Dow falls 200 points as US jobs data signals recession

US stocks open with mild losses as investors grasp for hope and clarity but expect more losses, layoffs and defaults.

Wall Street
Wall Street opened with mild losses on Friday as the March jobs report further confirmed that the longest stretch of job creation in American history has ended [File: Brendan McDermid/Reuters]

United States stocks opened lower on Friday as the coronavirus brought the longest US employment expansion on record to an abrupt halt, and analysts warning of far worse carnage ahead.  

The Dow Jones Industrial Average was down about 200 points, more than 1 percent, in mid-morning trading in New York. The broader S&P 500 Index – a proxy for US retirement and college savings plans – was down 0.72 percent, while the Nasdaq Composite Index was down 0.64 percent.

Data collected mostly from the first half of March showed the US economy lost 701,000 jobs last month,  ending 113 straight months of job growth, and validating the view of many economists that the US is already in a recession.

The information collected before stay-at-home orders were doled out still pales in comparison to the jaw-dropping 10 million number of Americans who sought unemployment benefits in the two weeks ending March 28.

Walt Disney Co said on Thursday it would furlough some US employees this month, while sources said luxury retailer Neiman Marcus was stepping up preparations to seek bankruptcy protection. Shares of Disney were down 2.7 percent.

Economists have slashed their forecasts for US economic growth with Morgan Stanley now expecting a 38 percent contraction in the second quarter.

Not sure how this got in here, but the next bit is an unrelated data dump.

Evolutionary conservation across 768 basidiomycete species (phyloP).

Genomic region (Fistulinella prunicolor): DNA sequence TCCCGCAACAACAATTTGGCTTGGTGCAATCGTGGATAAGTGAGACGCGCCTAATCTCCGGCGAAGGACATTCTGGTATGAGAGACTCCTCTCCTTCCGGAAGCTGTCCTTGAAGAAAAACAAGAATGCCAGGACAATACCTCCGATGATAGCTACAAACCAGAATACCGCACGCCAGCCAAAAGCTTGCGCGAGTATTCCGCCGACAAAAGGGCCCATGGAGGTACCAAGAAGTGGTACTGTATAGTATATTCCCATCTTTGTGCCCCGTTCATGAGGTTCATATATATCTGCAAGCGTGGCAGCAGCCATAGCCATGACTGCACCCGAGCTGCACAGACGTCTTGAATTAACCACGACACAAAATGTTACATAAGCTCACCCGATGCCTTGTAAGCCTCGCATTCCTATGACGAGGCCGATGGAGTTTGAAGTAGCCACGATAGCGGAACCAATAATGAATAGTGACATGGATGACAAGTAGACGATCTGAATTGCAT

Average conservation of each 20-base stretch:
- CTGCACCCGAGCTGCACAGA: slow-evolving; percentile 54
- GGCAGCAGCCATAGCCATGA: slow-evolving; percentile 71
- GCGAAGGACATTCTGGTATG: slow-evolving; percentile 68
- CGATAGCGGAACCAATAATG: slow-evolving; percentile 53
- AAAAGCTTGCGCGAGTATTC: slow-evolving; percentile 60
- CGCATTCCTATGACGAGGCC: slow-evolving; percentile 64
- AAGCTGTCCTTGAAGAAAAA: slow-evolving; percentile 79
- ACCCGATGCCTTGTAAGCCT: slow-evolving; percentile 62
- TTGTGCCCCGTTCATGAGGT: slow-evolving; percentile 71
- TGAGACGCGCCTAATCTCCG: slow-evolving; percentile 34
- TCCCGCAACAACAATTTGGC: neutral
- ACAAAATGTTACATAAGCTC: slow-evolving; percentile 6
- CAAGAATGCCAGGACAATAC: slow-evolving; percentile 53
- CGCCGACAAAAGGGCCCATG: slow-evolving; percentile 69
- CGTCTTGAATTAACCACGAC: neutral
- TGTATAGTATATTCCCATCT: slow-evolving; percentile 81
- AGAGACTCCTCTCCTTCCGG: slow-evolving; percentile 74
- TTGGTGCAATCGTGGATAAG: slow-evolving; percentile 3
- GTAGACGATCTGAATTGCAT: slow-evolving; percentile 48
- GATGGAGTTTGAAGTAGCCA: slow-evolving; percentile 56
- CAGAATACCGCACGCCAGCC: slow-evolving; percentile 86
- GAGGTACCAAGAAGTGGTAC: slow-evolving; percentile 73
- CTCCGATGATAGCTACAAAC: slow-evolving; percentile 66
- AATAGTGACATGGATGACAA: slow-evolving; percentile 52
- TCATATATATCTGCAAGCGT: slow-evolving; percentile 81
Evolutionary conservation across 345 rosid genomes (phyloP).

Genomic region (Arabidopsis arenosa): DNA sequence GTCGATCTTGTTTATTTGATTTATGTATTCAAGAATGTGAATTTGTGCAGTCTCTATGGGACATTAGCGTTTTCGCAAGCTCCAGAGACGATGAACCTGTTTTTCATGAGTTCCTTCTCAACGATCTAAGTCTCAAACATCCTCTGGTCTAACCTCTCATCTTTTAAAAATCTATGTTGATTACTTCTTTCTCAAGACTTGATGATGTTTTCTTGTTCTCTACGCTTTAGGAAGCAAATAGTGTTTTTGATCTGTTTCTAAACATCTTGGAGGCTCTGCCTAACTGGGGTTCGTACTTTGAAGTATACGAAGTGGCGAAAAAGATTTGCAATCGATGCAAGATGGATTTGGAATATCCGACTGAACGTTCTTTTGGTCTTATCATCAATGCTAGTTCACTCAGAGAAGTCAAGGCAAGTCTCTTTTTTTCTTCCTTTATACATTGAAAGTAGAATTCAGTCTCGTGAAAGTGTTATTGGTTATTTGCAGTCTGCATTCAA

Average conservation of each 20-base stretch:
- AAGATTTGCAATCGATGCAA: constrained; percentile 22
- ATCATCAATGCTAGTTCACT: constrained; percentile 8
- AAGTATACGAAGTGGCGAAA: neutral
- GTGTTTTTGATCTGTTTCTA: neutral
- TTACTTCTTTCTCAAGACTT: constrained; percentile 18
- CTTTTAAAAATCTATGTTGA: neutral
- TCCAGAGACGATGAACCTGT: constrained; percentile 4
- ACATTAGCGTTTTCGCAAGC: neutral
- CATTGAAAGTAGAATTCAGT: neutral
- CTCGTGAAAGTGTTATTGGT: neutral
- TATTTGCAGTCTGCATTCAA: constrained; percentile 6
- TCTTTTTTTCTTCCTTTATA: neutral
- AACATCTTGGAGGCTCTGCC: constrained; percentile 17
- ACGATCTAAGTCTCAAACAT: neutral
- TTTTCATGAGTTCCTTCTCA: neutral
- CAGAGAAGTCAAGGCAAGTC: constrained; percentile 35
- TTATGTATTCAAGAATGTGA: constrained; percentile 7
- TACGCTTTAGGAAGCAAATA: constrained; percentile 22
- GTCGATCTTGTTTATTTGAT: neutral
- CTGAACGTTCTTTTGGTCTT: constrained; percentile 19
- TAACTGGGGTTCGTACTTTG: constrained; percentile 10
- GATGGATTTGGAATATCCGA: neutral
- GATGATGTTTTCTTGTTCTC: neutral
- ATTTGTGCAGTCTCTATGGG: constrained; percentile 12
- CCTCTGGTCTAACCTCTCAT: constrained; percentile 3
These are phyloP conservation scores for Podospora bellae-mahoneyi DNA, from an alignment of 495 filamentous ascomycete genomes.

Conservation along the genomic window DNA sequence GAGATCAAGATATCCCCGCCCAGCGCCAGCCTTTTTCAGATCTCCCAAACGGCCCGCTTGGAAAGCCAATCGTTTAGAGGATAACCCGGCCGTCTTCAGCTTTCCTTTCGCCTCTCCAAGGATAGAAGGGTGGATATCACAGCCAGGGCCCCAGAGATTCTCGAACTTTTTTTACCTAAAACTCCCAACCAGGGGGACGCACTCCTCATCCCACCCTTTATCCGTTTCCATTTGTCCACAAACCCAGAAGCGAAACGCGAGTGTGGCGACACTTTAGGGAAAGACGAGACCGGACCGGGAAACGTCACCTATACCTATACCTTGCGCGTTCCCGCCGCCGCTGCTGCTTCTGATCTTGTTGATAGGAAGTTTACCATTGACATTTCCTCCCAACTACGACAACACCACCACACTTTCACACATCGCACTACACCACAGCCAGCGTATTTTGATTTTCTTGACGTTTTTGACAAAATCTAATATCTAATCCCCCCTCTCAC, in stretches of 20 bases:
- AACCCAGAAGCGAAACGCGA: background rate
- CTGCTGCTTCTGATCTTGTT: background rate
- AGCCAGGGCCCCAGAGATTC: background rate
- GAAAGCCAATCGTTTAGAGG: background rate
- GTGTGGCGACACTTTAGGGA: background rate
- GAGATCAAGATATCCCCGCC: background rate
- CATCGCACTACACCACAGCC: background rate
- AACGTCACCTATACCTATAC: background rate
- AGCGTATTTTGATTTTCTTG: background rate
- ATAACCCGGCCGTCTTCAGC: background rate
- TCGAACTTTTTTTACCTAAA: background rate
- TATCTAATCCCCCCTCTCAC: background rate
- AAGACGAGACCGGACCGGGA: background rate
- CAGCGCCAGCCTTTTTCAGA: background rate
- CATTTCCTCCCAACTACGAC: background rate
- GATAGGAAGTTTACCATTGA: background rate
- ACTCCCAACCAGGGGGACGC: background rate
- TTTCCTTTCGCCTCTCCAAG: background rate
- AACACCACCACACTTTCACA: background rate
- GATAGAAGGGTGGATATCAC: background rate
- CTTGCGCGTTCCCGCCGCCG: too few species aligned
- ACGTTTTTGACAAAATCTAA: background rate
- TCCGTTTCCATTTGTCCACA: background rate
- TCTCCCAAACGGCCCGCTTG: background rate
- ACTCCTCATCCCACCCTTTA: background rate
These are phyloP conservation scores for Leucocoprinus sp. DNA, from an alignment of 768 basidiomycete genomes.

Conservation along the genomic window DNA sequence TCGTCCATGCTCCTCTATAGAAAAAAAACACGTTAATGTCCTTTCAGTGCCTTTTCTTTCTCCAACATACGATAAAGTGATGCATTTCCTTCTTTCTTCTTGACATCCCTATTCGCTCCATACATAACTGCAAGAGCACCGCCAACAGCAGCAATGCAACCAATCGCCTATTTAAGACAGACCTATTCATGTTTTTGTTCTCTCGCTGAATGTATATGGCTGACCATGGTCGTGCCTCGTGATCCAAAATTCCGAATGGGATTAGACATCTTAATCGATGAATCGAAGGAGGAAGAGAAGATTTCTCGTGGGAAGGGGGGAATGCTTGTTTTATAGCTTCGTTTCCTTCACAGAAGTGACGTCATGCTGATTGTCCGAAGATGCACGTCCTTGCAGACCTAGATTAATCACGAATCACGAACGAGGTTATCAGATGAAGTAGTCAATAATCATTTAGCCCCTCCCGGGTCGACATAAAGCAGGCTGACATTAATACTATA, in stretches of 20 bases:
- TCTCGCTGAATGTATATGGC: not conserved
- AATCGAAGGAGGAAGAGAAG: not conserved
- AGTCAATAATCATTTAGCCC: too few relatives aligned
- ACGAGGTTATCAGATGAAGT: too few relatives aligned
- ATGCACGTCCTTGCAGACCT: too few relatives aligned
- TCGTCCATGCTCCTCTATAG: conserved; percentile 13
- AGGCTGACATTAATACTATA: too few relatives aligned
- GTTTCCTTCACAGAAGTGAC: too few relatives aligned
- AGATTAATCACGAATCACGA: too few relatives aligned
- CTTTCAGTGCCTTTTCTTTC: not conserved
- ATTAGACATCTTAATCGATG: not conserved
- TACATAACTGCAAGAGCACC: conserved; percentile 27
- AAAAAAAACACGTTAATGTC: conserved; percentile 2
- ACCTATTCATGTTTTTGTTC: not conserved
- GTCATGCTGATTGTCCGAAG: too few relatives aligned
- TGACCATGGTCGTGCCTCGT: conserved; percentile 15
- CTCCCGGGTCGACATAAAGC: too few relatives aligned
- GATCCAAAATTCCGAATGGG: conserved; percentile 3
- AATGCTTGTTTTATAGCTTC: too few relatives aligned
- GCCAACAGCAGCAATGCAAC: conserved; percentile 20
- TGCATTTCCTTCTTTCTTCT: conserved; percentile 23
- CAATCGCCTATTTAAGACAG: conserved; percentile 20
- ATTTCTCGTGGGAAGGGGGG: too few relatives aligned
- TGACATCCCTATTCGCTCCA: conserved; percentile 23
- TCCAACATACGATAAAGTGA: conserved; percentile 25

In one of the fastest ever turns to a bear market, US stocks have lost $7 trillion in market value since mid-February as the coronavirus spreads rapidly, forcing millions of people to stay indoors and pushing entire sectors of the economy to the brink of collapse.

The S&P 500 has lost about a quarter of its value from its recent all-time high despite a brief lift from trillions of dollars in fiscal and monetary stimulus, and analysts foresee further declines heading into the quarterly earnings season.

US President Donald Trump will meet with oil and energy executives on Friday to discuss ways to help the nation’s ailing energy sector that has been clobbered by an historic plunge in oil prices.   

On Thursday, energy stocks shot up as hopes were buoyed for a breakthrough in the Saudi-Russian oil prices war. 

Shares of Tesla Inc were up 7.32 percent after the electric car maker said production and deliveries of its Model Y sport utility vehicle were before schedule, as it delivered the highest number of vehicles in any first quarter to date.

Source: Reuters